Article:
Angels' Moseley clears major hurdle
Right-hander cuts fastball loose for first time after surgery
TEMPE, Ariz. -- Dustin Moseley, a candidate to claim John Lackey's spot in the Angels' rotation to open the season, cleared a major hurdle on Tuesday at Tempe Diablo Stadium.
For the first time since undergoing offseason surgery to alleviate pressure on his right ulnar nerve, Moseley released some internal pressure by cutting loose with his fastball against the Brewers.
In the big picture, this was the most significant part of his four innings of work in his second Cactus League start. Having yielded two runs on six hits and a walk in an 11-4 victory, the personable Moseley was all smiles in the afterglow.
"The last couple innings, I really started letting it go a little bit," he said. "I've kind of been guarding [it] a little bit for some reason. Nothing hurts, everything feels fine ...
"The last two innings [were] a real breakthrough in this camp for me. I was letting everything go. Yeah, it was just something mental. I started getting on some fastballs. There's nothing there, man."
Nothing -- as in no pain -- in this case meant everything to the 26-year-old right-hander.
"It's almost like if you really let it go," he said, "are you going to feel something like last year? Getting over that."
Angels pitching coach Mike Butcher told Moseley his velocity accelerated by 3 mph, into the 89-91 range, after he gained enough confidence to turn it loose.
"He broke through a big wall," Butcher said. "After the third inning, he left it all out there. When you have surgery, sometimes you have to break through a mental barrier -- it's not going to hurt anymore. That last inning was a big step for him, and it was nice to see ... very nice."
Manager Mike Scioscia was enthused by Moseley's 63-pitch effort, praising his command, velocity and arm speed.
"As the game went on, he got a lot stronger, no doubt about it," Scioscia said. "In the first inning it took him awhile to get his feet on the ground, but I liked the way his stuff picked up. The last three innings, he really finished strong."
Moseley had pitched three Cactus League innings and three innings in a camp game five days earlier. He's already looking forward to the next step in the process.
"Going into this next bullpen," Moseley said, "I can really let it go and locate the ball with maximum effort."
Before moving into his designated middle-relief role in 2007, Moseley opened the season in a starting role and delivered two solid outings with Jered Weaver and Bartolo Colon on the disabled list.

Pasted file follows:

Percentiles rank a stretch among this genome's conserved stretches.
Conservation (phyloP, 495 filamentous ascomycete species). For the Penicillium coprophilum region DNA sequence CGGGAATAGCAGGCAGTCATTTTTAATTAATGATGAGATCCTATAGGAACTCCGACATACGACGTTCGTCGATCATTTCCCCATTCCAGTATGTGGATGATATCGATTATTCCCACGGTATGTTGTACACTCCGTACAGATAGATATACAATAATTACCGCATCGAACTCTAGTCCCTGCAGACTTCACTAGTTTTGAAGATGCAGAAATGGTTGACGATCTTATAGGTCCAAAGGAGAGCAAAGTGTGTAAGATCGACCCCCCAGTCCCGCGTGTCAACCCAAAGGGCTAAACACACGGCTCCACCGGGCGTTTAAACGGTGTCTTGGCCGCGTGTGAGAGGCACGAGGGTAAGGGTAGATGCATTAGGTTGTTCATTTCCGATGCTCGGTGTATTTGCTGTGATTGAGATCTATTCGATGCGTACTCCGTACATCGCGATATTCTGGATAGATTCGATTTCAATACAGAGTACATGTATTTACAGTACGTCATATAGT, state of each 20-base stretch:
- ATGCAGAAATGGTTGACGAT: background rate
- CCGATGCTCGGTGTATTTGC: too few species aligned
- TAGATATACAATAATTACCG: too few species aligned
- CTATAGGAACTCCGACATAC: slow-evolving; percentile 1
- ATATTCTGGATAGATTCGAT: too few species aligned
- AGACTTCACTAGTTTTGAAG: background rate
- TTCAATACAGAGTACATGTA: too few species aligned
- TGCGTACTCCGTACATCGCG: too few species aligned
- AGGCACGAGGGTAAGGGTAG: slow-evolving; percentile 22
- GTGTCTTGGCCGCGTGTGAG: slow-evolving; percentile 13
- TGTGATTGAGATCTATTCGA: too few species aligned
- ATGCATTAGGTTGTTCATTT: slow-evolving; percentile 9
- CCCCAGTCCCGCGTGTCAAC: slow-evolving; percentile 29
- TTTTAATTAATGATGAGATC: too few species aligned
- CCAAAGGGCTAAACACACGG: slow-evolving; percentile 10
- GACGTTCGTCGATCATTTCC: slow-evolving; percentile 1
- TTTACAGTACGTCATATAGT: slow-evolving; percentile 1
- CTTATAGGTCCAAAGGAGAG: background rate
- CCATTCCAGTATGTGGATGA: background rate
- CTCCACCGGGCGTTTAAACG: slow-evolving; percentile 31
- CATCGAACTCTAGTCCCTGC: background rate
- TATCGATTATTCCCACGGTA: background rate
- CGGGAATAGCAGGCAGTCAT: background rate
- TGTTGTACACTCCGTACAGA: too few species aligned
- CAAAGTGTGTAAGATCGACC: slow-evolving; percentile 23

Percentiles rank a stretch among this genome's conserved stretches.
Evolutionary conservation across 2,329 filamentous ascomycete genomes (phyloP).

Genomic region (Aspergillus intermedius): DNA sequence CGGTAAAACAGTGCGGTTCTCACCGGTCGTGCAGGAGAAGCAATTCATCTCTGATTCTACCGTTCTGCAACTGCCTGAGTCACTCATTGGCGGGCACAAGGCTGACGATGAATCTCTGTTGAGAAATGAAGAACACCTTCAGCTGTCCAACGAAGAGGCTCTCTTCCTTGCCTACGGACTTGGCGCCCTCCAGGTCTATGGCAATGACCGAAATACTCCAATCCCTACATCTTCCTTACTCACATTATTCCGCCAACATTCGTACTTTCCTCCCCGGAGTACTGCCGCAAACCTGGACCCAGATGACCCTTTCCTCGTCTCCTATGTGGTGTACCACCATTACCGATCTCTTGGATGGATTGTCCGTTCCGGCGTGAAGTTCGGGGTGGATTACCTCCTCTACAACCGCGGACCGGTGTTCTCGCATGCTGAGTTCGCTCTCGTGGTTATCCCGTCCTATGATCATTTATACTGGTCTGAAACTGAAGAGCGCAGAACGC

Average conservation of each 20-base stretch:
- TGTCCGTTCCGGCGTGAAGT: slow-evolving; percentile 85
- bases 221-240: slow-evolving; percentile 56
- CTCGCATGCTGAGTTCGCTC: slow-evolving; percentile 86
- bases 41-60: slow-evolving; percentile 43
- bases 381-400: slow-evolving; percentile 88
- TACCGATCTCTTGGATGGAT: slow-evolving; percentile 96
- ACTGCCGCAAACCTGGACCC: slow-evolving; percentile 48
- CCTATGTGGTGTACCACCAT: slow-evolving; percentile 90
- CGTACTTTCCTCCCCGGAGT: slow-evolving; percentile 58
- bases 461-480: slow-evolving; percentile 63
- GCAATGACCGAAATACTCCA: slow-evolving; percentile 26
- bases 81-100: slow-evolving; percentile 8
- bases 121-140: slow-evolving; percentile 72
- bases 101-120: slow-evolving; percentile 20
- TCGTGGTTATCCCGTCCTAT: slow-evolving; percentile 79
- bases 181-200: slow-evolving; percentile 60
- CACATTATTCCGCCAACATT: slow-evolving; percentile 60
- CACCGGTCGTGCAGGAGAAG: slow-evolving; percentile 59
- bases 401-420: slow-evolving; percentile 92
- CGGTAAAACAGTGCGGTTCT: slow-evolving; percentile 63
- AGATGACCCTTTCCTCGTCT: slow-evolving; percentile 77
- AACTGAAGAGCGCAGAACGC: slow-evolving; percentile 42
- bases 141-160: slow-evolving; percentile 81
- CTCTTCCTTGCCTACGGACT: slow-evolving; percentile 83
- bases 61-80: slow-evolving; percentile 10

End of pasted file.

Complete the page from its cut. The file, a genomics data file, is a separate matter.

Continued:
Pressed into service as a starter on six other occasions, he finished 1-1 as a starter with a 4.20 ERA, going 40 2/3 innings in his eight starts.
As a long reliever, he was 3-2 with a 4.56 ERA in 26 appearances -- highlighted by one of the most important performances of the Angels' season on Aug. 26 when he shut out the Mariners in Seattle for 5 1/3 innings during a pivotal three-game sweep.
It is not in the nature of the Texarkana, Ark., native to make grandiose declarations, so he's not about to lobby for a starting role. Asked if he had a sense where he's headed -- rotation or back to the bullpen -- he acknowledged 21-year-old Nick Adenhart's excellent spring and fellow middle reliever Chris Bootcheck's oblique strain.
"That's a tough one, man," Moseley said. "With Adenhart throwing the ball like he has and everything, that's going to be their decision. From a team perspective, with Bootcheck down and not really having a long man, we'll see. I'm just doing what they ask of me."
According to Butcher, "there are a lot of ways to look at it. The middle of the bullpen is a crucial spot for us, and, obviously, the starting spot is big. They're both huge voids to fill."
Whatever awaits him, Moseley is confident he turned a vital corner on Tuesday.
"I'll get two more [spring outings]," he said. "Last year I stayed back and got six innings in during a camp game.
"I would be ready [to start]. My pitch count would be there. I asked for one more [inning] today, but they've got to have innings for the other guys."
Moseley had a rocky first inning, giving up two runs on four hits, the first two not hit crisply.
"Good pitches, balls find holes," Moseley said. "Then you give up a rocket [for an out] to third base.'
To accommodate Moseley in game conditions, Joe Saunders pitched a camp game in Tempe against a Triple-A team provided by the A's.
In five innings, Saunders gave up six hits and two earned runs, walking three hitters while striking out five. He threw 73 pitches, keeping him on schedule to open the season in good shape.
Lyle Spencer is a reporter for MLB.com. This story was not subject to the approval of Major League Baseball or its clubs.